For example, assume that the address bus 38 is composed of 8 bits. In this case, if the output of the latch circuit 53 is at the low level, it is discriminated that addresses 00H to 3FH (suffix "H" indicates hexadecimal notation) all having two most significant bits of the low level are within an internal memory space, and addresses 40H to FFH are within an external memory space. On the other hand, if the output of the latch circuit 53 is at the high level, it is discriminated that addresses 00H to 1FH all having three most significant bits of the low level are within an internal memory space, and addresses 20H to FFH are within an external memory space.

As seen from the above, the first embodiment is such that, at the time of resetting, the specific EPROM cell is selected and read out and the read-out data is latched in the latch circuit, and after the completion of the resetting operation, the size of the internal memory space to be used is determined on the basis of the content of the latch circuit. Therefore, the first embodiment of the single-chip microcomputer can execute an operation equivalent to a microcomputer having a desired capacity of memory.

The above mentioned embodiment is such that the boundary between the internal memory space and the external memory space is determined on the basis of the information stored in only one specific EPROM cell. However, if information concerning the boundary between the internal memory space and the external memory is stored in a plurality of specific EPROM cells, and if a corresponding number of latch circuits 53A similar to the latch circuit 53 are provided in combination with a logic gate circuits (not shown) are coupled to the address bus and the latch circuits, it is possible to set or change a plurality of boundaries between the internal memory space and the external memory space.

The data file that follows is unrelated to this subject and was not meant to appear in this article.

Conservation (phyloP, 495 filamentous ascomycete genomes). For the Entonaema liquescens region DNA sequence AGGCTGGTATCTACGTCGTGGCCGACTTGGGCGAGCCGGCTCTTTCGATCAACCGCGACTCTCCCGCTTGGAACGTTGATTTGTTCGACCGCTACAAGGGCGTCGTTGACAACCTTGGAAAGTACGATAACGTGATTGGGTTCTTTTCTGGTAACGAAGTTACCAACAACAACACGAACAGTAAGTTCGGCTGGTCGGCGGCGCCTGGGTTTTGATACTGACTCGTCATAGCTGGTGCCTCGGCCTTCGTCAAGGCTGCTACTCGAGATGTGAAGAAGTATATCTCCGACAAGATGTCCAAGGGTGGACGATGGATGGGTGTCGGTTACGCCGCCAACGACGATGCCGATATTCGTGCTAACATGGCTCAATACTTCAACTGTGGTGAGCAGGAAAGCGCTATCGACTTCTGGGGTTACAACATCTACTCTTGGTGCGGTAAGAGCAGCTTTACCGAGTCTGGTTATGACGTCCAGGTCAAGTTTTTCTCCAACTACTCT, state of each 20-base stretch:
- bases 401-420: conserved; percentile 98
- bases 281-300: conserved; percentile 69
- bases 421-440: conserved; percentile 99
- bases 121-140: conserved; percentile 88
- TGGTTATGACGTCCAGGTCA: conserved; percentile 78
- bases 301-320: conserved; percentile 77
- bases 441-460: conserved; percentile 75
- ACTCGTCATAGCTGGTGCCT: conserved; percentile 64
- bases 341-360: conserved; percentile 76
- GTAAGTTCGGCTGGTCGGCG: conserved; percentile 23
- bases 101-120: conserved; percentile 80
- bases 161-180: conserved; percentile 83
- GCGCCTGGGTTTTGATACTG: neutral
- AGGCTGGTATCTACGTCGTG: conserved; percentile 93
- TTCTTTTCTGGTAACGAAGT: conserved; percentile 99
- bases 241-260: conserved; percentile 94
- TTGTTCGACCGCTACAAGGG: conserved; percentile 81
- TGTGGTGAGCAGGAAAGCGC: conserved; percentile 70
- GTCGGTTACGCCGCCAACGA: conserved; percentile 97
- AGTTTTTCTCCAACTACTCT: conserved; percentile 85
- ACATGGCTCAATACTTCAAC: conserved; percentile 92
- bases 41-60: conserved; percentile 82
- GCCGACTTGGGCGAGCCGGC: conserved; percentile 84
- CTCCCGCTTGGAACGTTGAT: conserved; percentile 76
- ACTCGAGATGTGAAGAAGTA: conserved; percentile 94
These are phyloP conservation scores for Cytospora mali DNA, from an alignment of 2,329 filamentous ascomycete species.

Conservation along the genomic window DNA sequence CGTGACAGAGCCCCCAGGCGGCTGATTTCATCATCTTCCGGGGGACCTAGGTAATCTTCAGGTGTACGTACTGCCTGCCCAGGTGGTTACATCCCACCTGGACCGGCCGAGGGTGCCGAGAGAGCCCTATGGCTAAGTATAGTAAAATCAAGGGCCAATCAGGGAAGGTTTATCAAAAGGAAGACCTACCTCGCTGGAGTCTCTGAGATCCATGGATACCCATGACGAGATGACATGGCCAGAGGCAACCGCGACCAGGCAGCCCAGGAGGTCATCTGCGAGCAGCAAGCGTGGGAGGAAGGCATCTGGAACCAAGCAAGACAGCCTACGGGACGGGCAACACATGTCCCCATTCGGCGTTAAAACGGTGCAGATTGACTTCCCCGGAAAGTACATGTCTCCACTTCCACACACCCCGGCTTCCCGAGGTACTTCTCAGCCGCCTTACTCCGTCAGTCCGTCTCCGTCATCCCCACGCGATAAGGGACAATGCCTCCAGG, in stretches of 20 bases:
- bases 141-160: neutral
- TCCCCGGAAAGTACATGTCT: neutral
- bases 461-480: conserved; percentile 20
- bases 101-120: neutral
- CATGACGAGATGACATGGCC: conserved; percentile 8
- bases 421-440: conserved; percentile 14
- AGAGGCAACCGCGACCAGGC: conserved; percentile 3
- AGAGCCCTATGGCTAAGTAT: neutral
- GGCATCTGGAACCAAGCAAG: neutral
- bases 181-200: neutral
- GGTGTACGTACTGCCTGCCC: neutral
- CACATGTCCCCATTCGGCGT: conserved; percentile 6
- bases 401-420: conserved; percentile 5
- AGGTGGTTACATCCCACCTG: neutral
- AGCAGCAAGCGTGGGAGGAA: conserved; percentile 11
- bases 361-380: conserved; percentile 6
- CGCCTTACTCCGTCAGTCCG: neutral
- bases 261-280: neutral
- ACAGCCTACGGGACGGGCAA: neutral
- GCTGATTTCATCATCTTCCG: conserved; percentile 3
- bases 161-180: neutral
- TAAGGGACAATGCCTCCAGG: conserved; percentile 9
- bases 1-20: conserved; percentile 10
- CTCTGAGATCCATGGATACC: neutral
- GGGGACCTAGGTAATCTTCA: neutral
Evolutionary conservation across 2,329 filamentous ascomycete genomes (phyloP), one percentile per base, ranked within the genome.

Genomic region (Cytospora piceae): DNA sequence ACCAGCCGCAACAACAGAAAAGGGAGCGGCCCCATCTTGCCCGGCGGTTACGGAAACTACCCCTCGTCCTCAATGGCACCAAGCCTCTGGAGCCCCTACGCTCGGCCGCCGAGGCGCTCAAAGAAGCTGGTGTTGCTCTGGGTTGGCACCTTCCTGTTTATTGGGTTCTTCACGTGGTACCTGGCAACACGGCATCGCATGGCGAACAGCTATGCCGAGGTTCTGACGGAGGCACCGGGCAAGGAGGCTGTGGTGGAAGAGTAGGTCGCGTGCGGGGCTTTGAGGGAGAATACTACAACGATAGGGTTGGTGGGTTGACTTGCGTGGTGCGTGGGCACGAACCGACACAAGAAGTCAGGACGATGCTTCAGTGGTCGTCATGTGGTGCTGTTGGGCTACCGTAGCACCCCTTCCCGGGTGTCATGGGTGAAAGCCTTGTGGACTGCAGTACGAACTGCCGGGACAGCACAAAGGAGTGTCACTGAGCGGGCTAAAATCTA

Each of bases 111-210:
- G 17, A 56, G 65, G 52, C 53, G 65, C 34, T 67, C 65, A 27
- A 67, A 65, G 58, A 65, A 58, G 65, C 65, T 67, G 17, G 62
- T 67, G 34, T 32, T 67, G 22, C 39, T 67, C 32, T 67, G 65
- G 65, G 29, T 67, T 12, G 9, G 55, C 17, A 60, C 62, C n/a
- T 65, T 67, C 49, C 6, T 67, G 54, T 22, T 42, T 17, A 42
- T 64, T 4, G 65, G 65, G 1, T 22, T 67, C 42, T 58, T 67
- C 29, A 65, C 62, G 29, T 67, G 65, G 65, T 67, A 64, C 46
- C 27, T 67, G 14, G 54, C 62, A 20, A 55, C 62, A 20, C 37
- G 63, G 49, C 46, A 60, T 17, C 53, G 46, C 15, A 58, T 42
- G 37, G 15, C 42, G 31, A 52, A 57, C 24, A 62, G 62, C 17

Referring to FIG. 3, there is shown a block diagram of the second embodiment of the single-chip microcomputer in accordance with the present invention. In FIG. 3, elements similar or corresponding to those shown in FIGS. 1 and 2 are given the same reference numerals.

The CPU 12 includes an address generator 70, which is coupled to output an address to the address bus 36 in response to the reset signal RESET supplied through an inverter 72. The output of the inverter 72 is also supplied to a counter 74 as a clear signal. A content of the counter 72 is outputted to the address bus 36 through a bus buffer 76, which is controlled by the reset signal RESET. In addition, the address bus 36 is coupled to a decoder 78. This decoder decodes an address on the address bus and operates to generate a signal 80 of the high level when an address storing information for determining a program memory space is detected, and a signal 82 of the high level when an address storing information for determining a data memory space is detected. These signals 80 and 82 are supplied to two AND gates 84 and 86, respectively, which are also connected to receive the reset signal RESET. Outputs of the AND gates 84 and 86 are connected to a gate control input of a pair of latch circuits 88 and 90, respectively. A data input of each of the latch circuits 88 and 90 is coupled to the data bus 52. An output of the latch 88 is coupled to a space discriminator 92, which controls the sense amplifier and bus buffer 94 associated with the EPROM cell array 110.

The embodiment shown in FIG. 3 operates as follows:

When a program is executed, if the reset signal RESET is brought to a low level, the output of the inverter 72 is brought to the high level so as to clear the counter 74 and to cause the address generator 70 to output an address of the EPROM. The generated address is outputted onto the address bus 36 and decoded by the X-decoder 32 and the Y-decoder 34, so that the content of the EPROM cell designated by the generated address is read out and outputted to the data bus 52 through the sense amplifier and bus buffer 94.